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Epidemiology of massive hepatocellular carcinoma in dogs: A 4-year retrospective study

Leela-arporn, R., Ohta, H., Nagata, N., Sasaoka, K., Tamura, M., Dermlim, A., Nisa, K., Morishita, K., Sasaki, N., Nakamura, K., Takagi, S., Hosoya, K., Takiguchi, M.
The veterinary journal 2019 v.248 pp. 74-78
Beagle, alanine transaminase, alkaline phosphatase, confidence interval, dogs, epidemiology, hepatoma, hospitals, hyperadrenocorticism, hypercalcemia, medical records, multivariate analysis, odds ratio, retrospective studies, risk factors, Japan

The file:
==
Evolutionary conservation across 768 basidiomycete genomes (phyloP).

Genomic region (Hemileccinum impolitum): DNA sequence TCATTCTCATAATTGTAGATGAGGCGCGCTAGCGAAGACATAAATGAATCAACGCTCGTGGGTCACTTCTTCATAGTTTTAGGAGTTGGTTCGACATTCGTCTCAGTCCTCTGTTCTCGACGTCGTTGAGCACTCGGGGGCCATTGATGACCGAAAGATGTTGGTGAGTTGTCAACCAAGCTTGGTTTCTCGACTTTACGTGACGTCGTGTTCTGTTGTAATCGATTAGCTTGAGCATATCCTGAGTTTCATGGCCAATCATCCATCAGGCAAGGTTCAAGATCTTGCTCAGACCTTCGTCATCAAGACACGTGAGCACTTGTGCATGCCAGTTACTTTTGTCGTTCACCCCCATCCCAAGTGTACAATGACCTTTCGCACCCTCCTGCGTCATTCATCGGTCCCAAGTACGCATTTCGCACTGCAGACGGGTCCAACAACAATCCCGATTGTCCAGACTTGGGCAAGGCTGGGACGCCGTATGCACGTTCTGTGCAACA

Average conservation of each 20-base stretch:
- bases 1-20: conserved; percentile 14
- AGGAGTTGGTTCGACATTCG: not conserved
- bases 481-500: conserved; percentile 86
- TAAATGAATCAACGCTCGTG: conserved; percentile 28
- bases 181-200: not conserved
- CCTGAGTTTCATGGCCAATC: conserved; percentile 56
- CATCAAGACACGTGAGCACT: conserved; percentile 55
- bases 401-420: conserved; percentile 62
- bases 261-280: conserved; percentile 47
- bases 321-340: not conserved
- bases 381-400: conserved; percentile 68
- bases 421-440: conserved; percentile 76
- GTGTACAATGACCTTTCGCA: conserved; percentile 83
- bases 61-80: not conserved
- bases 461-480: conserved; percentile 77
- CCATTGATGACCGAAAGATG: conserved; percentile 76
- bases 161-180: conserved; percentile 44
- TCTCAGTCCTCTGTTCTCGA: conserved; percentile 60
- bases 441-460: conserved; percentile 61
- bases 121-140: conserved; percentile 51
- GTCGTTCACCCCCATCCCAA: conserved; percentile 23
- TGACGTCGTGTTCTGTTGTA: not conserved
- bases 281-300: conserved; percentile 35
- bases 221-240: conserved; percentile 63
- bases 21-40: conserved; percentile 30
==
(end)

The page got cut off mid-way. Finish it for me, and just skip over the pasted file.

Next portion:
Hepatocellular carcinoma (HCC) is the most common primary liver tumour in dogs. However, the clinical features and risk factors of HCC have not been confirmed. The objective of this study was to investigate the clinical features and risk factors for canine HCC. Medical records of 44 dogs diagnosed with HCC at Hokkaido University Veterinary Teaching Hospital between 2013 and 2017 were retrospectively reviewed. All dogs evaluated at the teaching hospital during the study period were used as the reference population for breed, age, sex predispositions or possible related factors for HCC, including concurrent disorders. Clinical characteristics of HCC were determined using propensity score matching analysis.The prevalence of HCC diagnosis was 0.96%. Multivariate analysis revealed that dogs diagnosed with HCC were significantly older (odds ratio [OR], 1.20; 95% confidence intervals [CI], 1.07–1.33) than the reference population. Welsh Corgis (OR, 3.68; 95% CI, 1.56–8.67) and Beagles (OR, 4.33; 95% CI, 1.58–11.90) were significantly predisposed to HCC. Twenty-seven of 44 dogs with HCC had at least one concurrent disorder. The most common concurrent disorder was hyperadrenocorticism (n = 10), and the adjusted odds of hyperadrenocorticism in dogs with HCC were 4.13 higher than those of the reference population (95% CI, 1.95–8.76). Propensity score matching analysis revealed that thrombocytosis (n = 30/43), increased alanine aminotransferase (n = 41/44), increased alkaline phosphatase (n = 42/44), and hypercalcemia (n = 13/32) were significantly associated with HCC diagnosis. The results of this study suggest that Welsh Corgis and Beagles are breeds with a predisposition for HCC and that hyperadrenocorticism might be a potential risk factor.